Challenges specific to application of FBT principles include the high level of clinician involvement which, while designed to minimize stress on the family system, may undermine caregiver empowerment/efficacy. For example, clinicians must take care not to disempower caregivers during family meals by taking too active a role in food preparation/supervision. Relatedly, although office-based FBT stipulates that the clinician not partake in family meals, delivering FBT interventions in the home setting allows the clinician to join with the family in a different way, such that clinicians may opt to partake in family meals when declining to eat with the family could limit rapport-building and trust. In addition, involvement of multiple clinicians (often trained at the master’s level, which may necessitate additional specialized training and/or supervision) requires regular communication among the treatment team to ensure consistent messaging. Finally, in our experience, adolescents seeking home-based care often present with multiple comorbidities and complicating factors such as child protective services involvement and/or undocumented immigration status. Therefore, thorough training and ongoing supervision/fidelity monitoring is imperative.


Applying FBT interventions in the home may address some of the barriers that limit scale and treatment outcome, including challenges with access and transfer of treatment skills. Delivering FBT interventions in the home has benefits of providing additional modeling, scaffolding, and support for families who might not otherwise be able to engage in FBT and allowing opportunities for clinicians to tailor treatment to a family’s unique environment and build rapport, trust, and comfort on their “home turf,” which may be particularly impactful for those reticent to engage with treatment services. Since this approach is more resource intensive than traditional outpatient care and telehealth, it may be most appropriate for individuals with AN who require more intensive care than traditional, weekly outpatient therapy provides (e.g., those at high risk of rehospitalization due to refractory illness presentation, failure in outpatient treatment; [55]) or for families who have fewer resources and need additional support to provide adequate adult supervision of meals. Although evidence-based interventions for other mental health conditions have been successfully deployed in the home-based setting to improve reach and efficacy/effectiveness, home-based treatment for eating disorders is in its infancy, marking this as a novel and promising research direction which fills a significant gap in the field.

Research is currently underway to test the effectiveness of this approach within the context of an effectiveness-implementation RCT comparing a home-based FBT-informed approach to home-based “treatment as usual” [47]. Challenges encountered in our pilot work, that we are addressing in our current RCT, include issues related to the patient population (e.g., high levels of food insecurity; limited time and resources for caregivers to devote to refeeding), systemic barriers (e.g., lack of FBT-trained providers in the community to whom to refer for outpatient treatment following completion of home-based care), and organizational constraints (e.g., high clinician turnover, especially in the context of the COVID-19 pandemic; difficulties communicating with multidisciplinary treatment providers located in other settings; [46]). Ultimately, the goal of our research is to expand access to high-quality, evidence-based care for eating disorders in community settings (particularly for families that would otherwise likely receive suboptimal or no care) through thoughtful and targeted adaptations as needed. Plans for future studies expanding the reach of home-based services to include other evidence-informed treatment models for pediatric eating disorders besides FBT (e.g., enhanced cognitive behavioral therapy), and identifying families for whom this resource intensive approach is most appropriate.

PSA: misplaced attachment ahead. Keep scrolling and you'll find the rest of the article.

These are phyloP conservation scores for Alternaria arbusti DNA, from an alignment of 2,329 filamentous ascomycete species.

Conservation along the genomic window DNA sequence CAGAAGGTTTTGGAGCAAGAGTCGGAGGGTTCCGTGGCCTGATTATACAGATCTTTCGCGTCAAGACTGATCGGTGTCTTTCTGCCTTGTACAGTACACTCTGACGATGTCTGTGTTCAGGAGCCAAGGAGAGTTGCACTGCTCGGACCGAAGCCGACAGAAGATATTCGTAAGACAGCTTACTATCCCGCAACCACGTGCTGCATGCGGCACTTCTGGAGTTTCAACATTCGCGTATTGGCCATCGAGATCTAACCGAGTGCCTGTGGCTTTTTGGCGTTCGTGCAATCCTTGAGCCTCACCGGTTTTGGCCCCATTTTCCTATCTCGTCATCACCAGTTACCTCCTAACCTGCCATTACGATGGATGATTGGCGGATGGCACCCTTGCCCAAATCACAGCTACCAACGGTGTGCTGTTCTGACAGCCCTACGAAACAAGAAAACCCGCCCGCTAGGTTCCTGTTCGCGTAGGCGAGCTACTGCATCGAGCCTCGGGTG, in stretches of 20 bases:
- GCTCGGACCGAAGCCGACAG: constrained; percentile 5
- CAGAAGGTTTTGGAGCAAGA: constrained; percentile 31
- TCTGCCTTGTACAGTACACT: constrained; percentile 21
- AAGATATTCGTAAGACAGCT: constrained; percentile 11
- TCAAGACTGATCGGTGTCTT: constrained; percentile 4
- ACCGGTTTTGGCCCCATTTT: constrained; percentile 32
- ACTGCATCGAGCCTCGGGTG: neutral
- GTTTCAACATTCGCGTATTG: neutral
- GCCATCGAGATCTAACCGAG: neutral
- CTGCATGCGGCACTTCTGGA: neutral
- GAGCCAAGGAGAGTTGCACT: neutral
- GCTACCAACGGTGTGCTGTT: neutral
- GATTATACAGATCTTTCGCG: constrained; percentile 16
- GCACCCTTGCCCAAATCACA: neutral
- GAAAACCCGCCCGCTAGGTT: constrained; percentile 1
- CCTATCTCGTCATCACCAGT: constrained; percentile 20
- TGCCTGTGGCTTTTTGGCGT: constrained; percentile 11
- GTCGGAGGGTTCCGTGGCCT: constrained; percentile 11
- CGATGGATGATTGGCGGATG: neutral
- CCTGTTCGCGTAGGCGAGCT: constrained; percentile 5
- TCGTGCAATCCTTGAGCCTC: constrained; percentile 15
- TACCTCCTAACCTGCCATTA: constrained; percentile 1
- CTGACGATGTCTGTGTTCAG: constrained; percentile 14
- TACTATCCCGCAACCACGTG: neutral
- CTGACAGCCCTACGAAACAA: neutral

Availability of data and materials

Data sharing is not applicable to this article as no datasets were generated or analyzed during the current study.


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We thank the therapists and families who participated in the adapted treatment and provided invaluable feedback on its feasibility, effectiveness, and future improvements.


Funding for this work was provided by the Kohls’ Foundation (unnumbered), Rhode Island Medicaid/Executive Office of Health and Human Services (M054961-19/80000913), and the National Institute of Mental Health (R34-MH123589 and K23-MH120347). None of the sponsors had any role in the design of the study and collection, analysis, and interpretation of data and in writing this manuscript.

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ABG and CCT conceptualized the home-based adaptations to FBT, with input from DD. EMPD and AH were involved in treatment delivery and the iterative process of adapting FBT interventions for the home setting. DD and AAD supervised and supported the multidisciplinary teams for families receiving the adapted treatment. ABG and ECC wrote and revised this manuscript. All authors reviewed and approved the content of this manuscript.

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Correspondence to Andrea B. Goldschmidt.

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This project has been approved by the Lifespan IRB (#1080441) and the University of Pittsburgh IRB (STUDY22040112). All participants in research related to this manuscript provided informed consent/assent in accordance with the Declaration of Helsinki.

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Goldschmidt, A.B., Tortolani, C.C., Accurso, E.C. et al. Adapting family-based treatment for adolescent anorexia nervosa delivered in the home: A novel approach for improving access to care and generalizability of skill acquisition. J Eat Disord 11, 130 (2023).